Watch the Time-Based Effects online guitar lesson by Chris Buono from Funk Fission
Initially the idea behind using a volume pedal at all came from my first guitar hero via my first guitar hero—let me explain. My oldest brother Louis (my first guitar hero), who put an ES-175 in my hands while in elementary school, had a mammoth Morley volume pedal at his feet because of his admiration for the great Steve Howe (his guitar hero, which like any other little brother, I assimilated to be my first bona fide hero). After hearing Lou play the volume swelled intro melody from “To Be Over” from Relayer again and again, the concept stuck. As for delay, I wanted nothing more than to play the dotted eighth note induced main riff from “Another Brick in the Wall”. After saving enough dough I got my first Boss delay, a DD-3 I still have today, and I was hooked. At the same time I discovered The Edge and Peter Gabriel’s soundtrack for the movie Birdy and the rest is history.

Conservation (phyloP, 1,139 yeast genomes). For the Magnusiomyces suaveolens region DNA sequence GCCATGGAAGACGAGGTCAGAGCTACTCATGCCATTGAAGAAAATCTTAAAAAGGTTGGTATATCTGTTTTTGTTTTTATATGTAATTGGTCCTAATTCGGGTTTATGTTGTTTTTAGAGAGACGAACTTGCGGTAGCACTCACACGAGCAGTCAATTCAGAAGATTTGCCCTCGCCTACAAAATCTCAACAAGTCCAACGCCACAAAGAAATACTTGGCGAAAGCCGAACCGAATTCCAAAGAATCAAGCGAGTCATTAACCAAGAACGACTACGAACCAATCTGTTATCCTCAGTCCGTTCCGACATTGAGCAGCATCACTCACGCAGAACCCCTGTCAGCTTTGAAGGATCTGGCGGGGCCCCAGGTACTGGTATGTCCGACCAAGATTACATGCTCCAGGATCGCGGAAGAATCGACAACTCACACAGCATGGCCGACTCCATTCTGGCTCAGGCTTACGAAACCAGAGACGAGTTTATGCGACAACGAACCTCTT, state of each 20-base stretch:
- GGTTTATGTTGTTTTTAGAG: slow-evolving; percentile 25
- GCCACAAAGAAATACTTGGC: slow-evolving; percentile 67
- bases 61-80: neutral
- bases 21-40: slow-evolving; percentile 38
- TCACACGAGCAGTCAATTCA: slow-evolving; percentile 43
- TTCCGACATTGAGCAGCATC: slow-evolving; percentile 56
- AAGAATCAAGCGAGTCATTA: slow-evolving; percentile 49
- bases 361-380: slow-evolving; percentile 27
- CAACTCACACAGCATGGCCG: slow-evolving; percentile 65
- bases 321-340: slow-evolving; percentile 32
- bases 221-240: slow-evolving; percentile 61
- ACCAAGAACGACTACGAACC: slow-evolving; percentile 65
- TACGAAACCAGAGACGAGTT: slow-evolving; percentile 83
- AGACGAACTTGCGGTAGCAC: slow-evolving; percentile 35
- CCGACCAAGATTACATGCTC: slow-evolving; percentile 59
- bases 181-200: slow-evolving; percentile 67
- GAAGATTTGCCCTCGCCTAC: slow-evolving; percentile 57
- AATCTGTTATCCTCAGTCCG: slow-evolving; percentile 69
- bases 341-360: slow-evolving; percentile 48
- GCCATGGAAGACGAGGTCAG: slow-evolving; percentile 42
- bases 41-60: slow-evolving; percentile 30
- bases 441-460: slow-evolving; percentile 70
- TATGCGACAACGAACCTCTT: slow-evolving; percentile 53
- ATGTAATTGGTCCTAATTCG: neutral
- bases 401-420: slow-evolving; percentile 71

When it comes my delay pads or clouds concept, it’s basically the Steve Howe swells combined with the approach I heard The Edge going for on The Unforgettable Fire album (listen to the title track). The trick is to attack the strings before you start the swell so as not to inject any identifiable transients that can get captured within the delay stream. What I’m going for is a constant stream of sound that just floats. In addition, the whammy bar plays a huge roll here, too. I use it to modulate whatever it is I’m feeding into the delay to deepen the overall sound much what the Electro-Harmonix Memory Man does with it’s modulaion section.
To give you a more in-depth example, here’s another offering from Solitaire, called “Security Blanket”. It’s 5:56 of pure delay clouds with another one of my Buono-isms—complex changes. Steve HoweThe Edge